Jenna Ladd | January 31, 2018
People around the U.S. observed a very rare phenomenon in the Earth’s skies this morning. Well, actually, three phenomenon.
A super blue blood moon was easily seen by people in the Midwest between about 6 am and 8 am. Even if you did wake early enough to see this peculiar lunar event, you may be wondering what all this moon talk means. Let’s start with the word “super.” Super moons are when the moon appears especially large in the night sky, owing to the fact that it is at its closet point to earth. During this time, the moon can appear to be 30 percent brighter and 14 percent larger. “Blue moon” is simply another name for the second full moon within a calendar month.
And “blood moon?” This name refers to the reddish color that the moon has when there is a total lunar eclipse, or the moon passes through Earth’s shadow and all of the sun’s light is blocked from illuminating it.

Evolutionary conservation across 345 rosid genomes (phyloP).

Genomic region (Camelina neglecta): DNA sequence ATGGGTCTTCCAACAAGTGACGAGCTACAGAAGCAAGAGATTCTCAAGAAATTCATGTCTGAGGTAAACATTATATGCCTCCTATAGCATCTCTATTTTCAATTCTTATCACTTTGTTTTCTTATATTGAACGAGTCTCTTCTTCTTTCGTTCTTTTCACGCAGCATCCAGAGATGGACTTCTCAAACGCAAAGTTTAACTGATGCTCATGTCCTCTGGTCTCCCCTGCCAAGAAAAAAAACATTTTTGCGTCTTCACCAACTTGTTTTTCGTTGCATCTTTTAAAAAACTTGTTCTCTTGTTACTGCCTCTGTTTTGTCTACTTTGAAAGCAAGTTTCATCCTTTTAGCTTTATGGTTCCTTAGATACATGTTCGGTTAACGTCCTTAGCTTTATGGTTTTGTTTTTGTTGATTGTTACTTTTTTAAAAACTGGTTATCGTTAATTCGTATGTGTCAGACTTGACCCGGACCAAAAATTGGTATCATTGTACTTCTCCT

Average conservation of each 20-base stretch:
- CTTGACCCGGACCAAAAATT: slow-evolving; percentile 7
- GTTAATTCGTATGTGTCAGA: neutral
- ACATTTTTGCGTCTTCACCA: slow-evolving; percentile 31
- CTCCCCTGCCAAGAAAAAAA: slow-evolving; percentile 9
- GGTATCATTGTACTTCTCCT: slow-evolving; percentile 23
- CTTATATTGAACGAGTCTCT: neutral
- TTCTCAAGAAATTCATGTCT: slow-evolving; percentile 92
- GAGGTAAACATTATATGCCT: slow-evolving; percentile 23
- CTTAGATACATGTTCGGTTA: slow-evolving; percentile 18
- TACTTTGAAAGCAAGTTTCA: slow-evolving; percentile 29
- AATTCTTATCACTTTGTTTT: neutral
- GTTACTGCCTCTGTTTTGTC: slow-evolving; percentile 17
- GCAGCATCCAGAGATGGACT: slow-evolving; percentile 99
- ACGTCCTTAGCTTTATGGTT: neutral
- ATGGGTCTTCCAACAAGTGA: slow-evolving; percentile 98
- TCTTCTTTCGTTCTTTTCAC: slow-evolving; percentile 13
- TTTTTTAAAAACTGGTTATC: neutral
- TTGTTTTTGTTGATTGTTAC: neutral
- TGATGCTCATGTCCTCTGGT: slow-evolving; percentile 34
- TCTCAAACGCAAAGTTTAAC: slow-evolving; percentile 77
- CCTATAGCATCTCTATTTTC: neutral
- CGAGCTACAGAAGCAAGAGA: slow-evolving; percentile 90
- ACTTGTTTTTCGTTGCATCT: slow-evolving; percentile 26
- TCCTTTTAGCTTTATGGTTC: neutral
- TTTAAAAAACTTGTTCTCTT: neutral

The total lunar eclipse began giving the moon a reddish tint at around 6:51 am and was no longer visible by 8:07 am in Des Moines. Those in the western part of the country were able to enjoy the eclipse for longer, as the moon remained above the horizon for more time. People in the eastern U.S. did not get to see the event, as the moon went below the horizon before it began in that part of the country.
Did you forget to look up this morning? Unfortunately, you’ll have to wait until January 31, 2037 to see these three characteristics all in one moon.